The MGA With An Attitude

Fuel pressure is an important ingredient for proper operation of the carburetors on the MG. Too little pressure, and the engine will starve for fuel at high power operation. To much pressure, and the carburetor float chambers will likely overflow. The SU carburetors work well with fuel pressure in the range of 1.5 psi to 3.5 psi at the inlet to the float chamber. Pressure of 5 psi or higher will likely make the fuel overflow. The original SU electric fuel pump has an internal spring on the operating solenoid that effectively limits pressure to the intended range.

Some aftermarket fuel pumps may have higher pressure output, which could cause problems. For this case you may need to install a pressure regulator in line after the fuel pump.

For some competition applications it may be desireable to install a fuel pump with higher pressure output, and also install a fuel pressure regulator in the fuel line close to the carburetors. This arrangement can help to assure a reliable flow of fuel at the carburetors with no worry about pressure loss in the feed line between the fuel pump and the carburetorss at high flow rates.

At 06:12 PM 12/20/2002 -0600, M. Edwin Vaughan wrote:
"I am looking for a source (other than VB) for a fuel pressure regulator."

Any local speed shop should sell you the same Purolator pressure regulator for about half the price (or less). On line you can go here:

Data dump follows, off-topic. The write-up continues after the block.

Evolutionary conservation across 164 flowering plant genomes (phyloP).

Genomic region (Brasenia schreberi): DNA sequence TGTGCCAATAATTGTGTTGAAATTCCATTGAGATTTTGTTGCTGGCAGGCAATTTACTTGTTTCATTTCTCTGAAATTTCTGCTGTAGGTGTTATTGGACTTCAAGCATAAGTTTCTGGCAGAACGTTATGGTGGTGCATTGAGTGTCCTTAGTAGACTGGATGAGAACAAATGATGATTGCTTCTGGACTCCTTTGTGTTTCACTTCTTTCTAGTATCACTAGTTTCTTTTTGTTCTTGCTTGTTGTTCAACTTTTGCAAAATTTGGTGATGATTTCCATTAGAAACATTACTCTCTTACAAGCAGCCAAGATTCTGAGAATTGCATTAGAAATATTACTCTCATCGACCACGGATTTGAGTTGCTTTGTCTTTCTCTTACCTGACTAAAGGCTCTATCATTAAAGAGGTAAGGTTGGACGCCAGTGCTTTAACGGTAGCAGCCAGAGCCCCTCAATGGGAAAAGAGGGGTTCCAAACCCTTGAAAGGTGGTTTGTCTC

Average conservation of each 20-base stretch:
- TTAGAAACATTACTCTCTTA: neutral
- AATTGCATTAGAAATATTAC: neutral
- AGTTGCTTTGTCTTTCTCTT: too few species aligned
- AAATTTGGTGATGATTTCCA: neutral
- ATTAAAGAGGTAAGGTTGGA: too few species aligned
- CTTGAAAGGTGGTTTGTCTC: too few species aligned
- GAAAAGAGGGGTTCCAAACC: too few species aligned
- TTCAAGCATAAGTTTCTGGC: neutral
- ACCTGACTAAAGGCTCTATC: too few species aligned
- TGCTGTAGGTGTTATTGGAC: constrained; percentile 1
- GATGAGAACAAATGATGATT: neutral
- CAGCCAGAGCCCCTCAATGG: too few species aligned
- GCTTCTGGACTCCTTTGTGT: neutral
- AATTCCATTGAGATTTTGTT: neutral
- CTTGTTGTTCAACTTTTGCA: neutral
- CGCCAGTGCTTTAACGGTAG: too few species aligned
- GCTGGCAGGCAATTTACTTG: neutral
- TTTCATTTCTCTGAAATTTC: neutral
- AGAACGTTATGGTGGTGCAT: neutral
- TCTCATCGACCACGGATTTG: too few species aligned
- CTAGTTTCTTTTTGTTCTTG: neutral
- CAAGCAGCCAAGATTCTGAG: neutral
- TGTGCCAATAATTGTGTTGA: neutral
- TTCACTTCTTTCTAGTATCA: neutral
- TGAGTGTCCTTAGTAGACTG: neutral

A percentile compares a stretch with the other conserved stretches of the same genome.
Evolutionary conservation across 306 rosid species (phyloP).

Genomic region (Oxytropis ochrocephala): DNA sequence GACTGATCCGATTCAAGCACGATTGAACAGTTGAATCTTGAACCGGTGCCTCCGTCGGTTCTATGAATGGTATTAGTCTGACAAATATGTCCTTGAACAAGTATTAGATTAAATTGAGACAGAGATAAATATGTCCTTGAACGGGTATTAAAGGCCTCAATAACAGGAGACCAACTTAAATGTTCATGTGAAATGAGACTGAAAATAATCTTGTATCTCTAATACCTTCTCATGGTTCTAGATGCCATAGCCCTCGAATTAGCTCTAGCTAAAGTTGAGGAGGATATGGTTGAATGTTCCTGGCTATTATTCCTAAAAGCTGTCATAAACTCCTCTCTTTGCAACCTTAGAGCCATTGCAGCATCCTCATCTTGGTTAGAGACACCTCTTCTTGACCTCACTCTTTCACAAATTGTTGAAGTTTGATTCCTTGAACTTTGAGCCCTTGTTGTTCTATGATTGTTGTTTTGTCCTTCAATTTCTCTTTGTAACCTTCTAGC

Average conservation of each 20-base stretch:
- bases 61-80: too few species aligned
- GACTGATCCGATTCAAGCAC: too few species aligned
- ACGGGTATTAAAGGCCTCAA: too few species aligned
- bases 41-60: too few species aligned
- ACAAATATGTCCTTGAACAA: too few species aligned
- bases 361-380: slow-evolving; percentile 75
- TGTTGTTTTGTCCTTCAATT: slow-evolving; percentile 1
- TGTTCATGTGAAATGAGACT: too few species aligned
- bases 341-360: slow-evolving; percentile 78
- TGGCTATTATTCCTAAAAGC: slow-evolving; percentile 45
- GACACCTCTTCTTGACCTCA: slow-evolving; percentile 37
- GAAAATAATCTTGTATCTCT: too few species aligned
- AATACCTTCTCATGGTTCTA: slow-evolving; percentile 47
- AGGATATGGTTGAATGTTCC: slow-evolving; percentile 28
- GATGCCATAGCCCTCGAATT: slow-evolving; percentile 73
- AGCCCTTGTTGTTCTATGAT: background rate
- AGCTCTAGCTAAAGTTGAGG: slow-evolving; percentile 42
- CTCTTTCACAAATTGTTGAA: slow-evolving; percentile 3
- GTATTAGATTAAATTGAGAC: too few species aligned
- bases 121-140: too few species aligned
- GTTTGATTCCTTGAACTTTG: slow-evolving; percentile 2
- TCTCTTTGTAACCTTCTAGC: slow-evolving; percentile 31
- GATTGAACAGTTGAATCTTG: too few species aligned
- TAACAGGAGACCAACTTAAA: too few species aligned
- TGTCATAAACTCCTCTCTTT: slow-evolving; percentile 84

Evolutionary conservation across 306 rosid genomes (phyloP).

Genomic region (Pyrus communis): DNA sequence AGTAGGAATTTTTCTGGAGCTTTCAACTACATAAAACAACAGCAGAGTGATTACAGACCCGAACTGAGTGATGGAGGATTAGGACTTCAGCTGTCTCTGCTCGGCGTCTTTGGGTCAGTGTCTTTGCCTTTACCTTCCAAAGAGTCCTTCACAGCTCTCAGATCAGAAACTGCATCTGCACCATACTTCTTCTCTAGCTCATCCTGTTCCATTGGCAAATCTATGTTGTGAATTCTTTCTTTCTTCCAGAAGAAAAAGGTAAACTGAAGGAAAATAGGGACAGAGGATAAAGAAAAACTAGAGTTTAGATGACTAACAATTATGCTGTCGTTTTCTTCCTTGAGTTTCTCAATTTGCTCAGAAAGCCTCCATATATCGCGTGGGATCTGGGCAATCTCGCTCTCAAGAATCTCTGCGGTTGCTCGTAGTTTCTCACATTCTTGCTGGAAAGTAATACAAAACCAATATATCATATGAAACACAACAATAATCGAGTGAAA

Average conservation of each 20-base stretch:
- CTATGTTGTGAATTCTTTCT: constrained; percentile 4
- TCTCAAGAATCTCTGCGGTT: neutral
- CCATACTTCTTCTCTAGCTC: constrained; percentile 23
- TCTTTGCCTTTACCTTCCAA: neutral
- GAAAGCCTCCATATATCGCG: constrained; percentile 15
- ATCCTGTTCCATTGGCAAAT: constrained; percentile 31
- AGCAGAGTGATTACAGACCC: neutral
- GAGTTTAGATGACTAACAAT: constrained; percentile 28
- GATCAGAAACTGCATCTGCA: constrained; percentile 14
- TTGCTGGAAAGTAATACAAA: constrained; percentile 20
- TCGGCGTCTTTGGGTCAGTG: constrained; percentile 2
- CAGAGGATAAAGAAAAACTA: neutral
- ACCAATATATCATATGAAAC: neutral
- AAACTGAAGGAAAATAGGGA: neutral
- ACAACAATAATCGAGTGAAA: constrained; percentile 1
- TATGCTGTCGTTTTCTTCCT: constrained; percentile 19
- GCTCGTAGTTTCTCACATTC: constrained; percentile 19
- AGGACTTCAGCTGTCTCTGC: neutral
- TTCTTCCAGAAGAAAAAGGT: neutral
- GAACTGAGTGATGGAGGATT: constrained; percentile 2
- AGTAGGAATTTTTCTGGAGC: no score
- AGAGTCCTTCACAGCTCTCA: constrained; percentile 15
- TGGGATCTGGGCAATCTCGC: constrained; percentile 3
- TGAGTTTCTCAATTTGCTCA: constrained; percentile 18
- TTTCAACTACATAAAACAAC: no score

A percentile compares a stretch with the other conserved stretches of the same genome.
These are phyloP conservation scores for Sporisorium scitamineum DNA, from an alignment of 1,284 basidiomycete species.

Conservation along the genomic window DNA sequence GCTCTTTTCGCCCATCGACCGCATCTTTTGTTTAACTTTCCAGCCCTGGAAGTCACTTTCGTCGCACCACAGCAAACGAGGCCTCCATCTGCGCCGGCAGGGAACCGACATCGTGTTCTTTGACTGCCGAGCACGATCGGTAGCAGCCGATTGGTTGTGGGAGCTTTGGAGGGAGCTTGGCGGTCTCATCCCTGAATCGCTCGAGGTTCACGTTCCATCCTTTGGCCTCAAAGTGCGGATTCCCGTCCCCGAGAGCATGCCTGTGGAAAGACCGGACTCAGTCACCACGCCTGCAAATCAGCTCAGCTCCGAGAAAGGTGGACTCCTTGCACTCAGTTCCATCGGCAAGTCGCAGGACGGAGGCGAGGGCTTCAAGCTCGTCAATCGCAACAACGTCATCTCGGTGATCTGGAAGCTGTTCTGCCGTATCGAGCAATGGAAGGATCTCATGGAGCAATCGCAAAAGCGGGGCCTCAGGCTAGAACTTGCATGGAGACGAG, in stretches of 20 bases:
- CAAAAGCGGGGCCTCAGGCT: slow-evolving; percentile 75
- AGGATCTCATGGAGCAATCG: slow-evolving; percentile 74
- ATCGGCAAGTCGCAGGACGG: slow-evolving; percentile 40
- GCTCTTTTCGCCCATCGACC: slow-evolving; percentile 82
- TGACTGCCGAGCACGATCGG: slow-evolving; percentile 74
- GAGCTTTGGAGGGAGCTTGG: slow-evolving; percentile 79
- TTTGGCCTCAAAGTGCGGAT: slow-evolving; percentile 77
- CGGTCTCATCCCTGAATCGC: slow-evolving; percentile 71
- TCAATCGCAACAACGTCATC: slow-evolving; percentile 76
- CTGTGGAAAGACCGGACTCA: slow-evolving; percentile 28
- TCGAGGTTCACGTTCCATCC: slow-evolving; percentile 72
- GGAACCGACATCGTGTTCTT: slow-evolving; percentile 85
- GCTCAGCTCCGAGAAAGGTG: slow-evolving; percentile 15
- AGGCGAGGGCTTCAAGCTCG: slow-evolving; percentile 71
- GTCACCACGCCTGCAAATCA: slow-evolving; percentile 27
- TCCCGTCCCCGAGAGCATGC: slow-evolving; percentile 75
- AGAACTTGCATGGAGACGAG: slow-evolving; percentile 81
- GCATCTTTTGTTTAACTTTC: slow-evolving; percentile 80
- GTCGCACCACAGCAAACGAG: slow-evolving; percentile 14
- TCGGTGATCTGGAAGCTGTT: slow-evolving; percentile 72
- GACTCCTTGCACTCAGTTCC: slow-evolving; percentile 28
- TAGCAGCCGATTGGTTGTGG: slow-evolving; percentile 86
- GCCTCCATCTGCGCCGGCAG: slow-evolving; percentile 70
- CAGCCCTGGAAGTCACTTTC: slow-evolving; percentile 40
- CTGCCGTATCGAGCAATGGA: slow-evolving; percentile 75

Click on "Complete Catalog Index", then click on "Purolator Products".
Find: Part No. PRO55.

If that doesn't work, try the Google search engine, as the same part is sold by many vendors (under different part numbers). I have often seen this part selling for under $15 (sometimes for less than $10).

Some racing friends have reported a small problem with this particular regulator. Apparently if the car is left to sit unused for an extended period of time the Purolator regulator may sieze or stick internally, which may cause stoppage of fuel flow. The immediate fix for this problem is to turn the pressure adjustment to maximum to use internal spring force to break the relief valve loose, and then to minimum to allow the spring to relax, and then set it to the desired pressure. I have personally used this device for a few years (not recently) on my regularly driven street car and have never experienced this problem (YMMV). If this idea bothers you, there are more expensive fuel pressure regulators available which most likely would not have this problem. Consult you favorite speed shop for recommendations.

The same regulator (made by Arvinmeritor) is privately labeled for Purolator, NAPA, Spectre and others. They are all the same. For the Purolator and NAPA brand parts made during Nov 2001 through August 2002 there was a recall due to the diaphragm not being fuel compatible.

Here is another article about comparison and installation of a Holly fuel pressure regulator.

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